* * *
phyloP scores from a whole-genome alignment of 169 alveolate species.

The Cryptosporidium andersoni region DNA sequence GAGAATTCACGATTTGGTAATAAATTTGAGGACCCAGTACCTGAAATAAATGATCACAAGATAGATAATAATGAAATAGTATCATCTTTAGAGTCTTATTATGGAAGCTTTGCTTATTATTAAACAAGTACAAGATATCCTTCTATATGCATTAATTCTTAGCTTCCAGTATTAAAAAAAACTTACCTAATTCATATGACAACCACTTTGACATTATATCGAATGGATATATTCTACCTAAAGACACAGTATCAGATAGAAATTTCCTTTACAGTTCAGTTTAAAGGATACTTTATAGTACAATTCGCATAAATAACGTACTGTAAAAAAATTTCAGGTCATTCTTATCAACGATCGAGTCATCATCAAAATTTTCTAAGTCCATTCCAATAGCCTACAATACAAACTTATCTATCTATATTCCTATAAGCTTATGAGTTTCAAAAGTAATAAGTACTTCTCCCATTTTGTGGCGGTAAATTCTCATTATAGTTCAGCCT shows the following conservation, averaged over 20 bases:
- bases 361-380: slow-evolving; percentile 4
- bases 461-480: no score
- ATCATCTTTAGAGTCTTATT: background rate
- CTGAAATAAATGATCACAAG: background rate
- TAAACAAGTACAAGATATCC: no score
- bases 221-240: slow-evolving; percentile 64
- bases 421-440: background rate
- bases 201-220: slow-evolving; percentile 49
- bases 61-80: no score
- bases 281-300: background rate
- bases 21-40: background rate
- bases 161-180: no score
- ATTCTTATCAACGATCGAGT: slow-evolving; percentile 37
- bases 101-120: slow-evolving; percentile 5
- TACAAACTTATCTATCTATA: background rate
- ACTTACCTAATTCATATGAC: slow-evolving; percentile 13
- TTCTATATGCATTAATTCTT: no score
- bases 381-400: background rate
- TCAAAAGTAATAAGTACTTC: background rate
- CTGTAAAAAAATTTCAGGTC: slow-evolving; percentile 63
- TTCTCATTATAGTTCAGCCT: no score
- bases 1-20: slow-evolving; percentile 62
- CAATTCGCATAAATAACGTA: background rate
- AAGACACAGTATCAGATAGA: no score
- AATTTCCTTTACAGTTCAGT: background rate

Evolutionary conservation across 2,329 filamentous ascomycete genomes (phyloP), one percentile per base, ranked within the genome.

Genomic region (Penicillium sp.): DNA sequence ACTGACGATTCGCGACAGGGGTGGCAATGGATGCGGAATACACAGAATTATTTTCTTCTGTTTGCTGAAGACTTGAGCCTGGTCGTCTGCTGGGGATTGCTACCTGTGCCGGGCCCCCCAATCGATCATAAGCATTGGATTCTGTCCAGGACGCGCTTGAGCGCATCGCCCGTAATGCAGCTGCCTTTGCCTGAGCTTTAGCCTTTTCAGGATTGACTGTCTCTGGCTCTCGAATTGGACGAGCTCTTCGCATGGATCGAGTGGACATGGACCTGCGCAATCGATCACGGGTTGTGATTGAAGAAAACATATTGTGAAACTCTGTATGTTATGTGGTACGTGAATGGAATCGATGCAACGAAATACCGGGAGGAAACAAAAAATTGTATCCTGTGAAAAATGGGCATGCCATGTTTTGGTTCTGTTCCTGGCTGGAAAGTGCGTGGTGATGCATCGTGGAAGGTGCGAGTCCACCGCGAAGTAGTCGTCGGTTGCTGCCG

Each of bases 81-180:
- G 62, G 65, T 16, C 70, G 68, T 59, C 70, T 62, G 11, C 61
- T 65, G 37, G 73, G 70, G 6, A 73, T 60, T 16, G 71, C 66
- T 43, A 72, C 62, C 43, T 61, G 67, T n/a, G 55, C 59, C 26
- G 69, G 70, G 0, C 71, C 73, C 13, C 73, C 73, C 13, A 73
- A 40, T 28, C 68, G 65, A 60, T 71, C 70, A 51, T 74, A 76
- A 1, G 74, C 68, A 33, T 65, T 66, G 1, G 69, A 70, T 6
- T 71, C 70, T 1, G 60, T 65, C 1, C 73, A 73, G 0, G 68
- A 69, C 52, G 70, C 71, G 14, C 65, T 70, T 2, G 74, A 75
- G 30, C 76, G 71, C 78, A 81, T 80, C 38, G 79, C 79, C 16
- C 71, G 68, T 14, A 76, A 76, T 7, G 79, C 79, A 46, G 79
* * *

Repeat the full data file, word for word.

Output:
phyloP scores from a whole-genome alignment of 169 alveolate species.

The Cryptosporidium andersoni region DNA sequence GAGAATTCACGATTTGGTAATAAATTTGAGGACCCAGTACCTGAAATAAATGATCACAAGATAGATAATAATGAAATAGTATCATCTTTAGAGTCTTATTATGGAAGCTTTGCTTATTATTAAACAAGTACAAGATATCCTTCTATATGCATTAATTCTTAGCTTCCAGTATTAAAAAAAACTTACCTAATTCATATGACAACCACTTTGACATTATATCGAATGGATATATTCTACCTAAAGACACAGTATCAGATAGAAATTTCCTTTACAGTTCAGTTTAAAGGATACTTTATAGTACAATTCGCATAAATAACGTACTGTAAAAAAATTTCAGGTCATTCTTATCAACGATCGAGTCATCATCAAAATTTTCTAAGTCCATTCCAATAGCCTACAATACAAACTTATCTATCTATATTCCTATAAGCTTATGAGTTTCAAAAGTAATAAGTACTTCTCCCATTTTGTGGCGGTAAATTCTCATTATAGTTCAGCCT shows the following conservation, averaged over 20 bases:
- bases 361-380: slow-evolving; percentile 4
- bases 461-480: no score
- ATCATCTTTAGAGTCTTATT: background rate
- CTGAAATAAATGATCACAAG: background rate
- TAAACAAGTACAAGATATCC: no score
- bases 221-240: slow-evolving; percentile 64
- bases 421-440: background rate
- bases 201-220: slow-evolving; percentile 49
- bases 61-80: no score
- bases 281-300: background rate
- bases 21-40: background rate
- bases 161-180: no score
- ATTCTTATCAACGATCGAGT: slow-evolving; percentile 37
- bases 101-120: slow-evolving; percentile 5
- TACAAACTTATCTATCTATA: background rate
- ACTTACCTAATTCATATGAC: slow-evolving; percentile 13
- TTCTATATGCATTAATTCTT: no score
- bases 381-400: background rate
- TCAAAAGTAATAAGTACTTC: background rate
- CTGTAAAAAAATTTCAGGTC: slow-evolving; percentile 63
- TTCTCATTATAGTTCAGCCT: no score
- bases 1-20: slow-evolving; percentile 62
- CAATTCGCATAAATAACGTA: background rate
- AAGACACAGTATCAGATAGA: no score
- AATTTCCTTTACAGTTCAGT: background rate

Evolutionary conservation across 2,329 filamentous ascomycete genomes (phyloP), one percentile per base, ranked within the genome.

Genomic region (Penicillium sp.): DNA sequence ACTGACGATTCGCGACAGGGGTGGCAATGGATGCGGAATACACAGAATTATTTTCTTCTGTTTGCTGAAGACTTGAGCCTGGTCGTCTGCTGGGGATTGCTACCTGTGCCGGGCCCCCCAATCGATCATAAGCATTGGATTCTGTCCAGGACGCGCTTGAGCGCATCGCCCGTAATGCAGCTGCCTTTGCCTGAGCTTTAGCCTTTTCAGGATTGACTGTCTCTGGCTCTCGAATTGGACGAGCTCTTCGCATGGATCGAGTGGACATGGACCTGCGCAATCGATCACGGGTTGTGATTGAAGAAAACATATTGTGAAACTCTGTATGTTATGTGGTACGTGAATGGAATCGATGCAACGAAATACCGGGAGGAAACAAAAAATTGTATCCTGTGAAAAATGGGCATGCCATGTTTTGGTTCTGTTCCTGGCTGGAAAGTGCGTGGTGATGCATCGTGGAAGGTGCGAGTCCACCGCGAAGTAGTCGTCGGTTGCTGCCG

Each of bases 81-180:
- G 62, G 65, T 16, C 70, G 68, T 59, C 70, T 62, G 11, C 61
- T 65, G 37, G 73, G 70, G 6, A 73, T 60, T 16, G 71, C 66
- T 43, A 72, C 62, C 43, T 61, G 67, T n/a, G 55, C 59, C 26
- G 69, G 70, G 0, C 71, C 73, C 13, C 73, C 73, C 13, A 73
- A 40, T 28, C 68, G 65, A 60, T 71, C 70, A 51, T 74, A 76
- A 1, G 74, C 68, A 33, T 65, T 66, G 1, G 69, A 70, T 6
- T 71, C 70, T 1, G 60, T 65, C 1, C 73, A 73, G 0, G 68
- A 69, C 52, G 70, C 71, G 14, C 65, T 70, T 2, G 74, A 75
- G 30, C 76, G 71, C 78, A 81, T 80, C 38, G 79, C 79, C 16
- C 71, G 68, T 14, A 76, A 76, T 7, G 79, C 79, A 46, G 79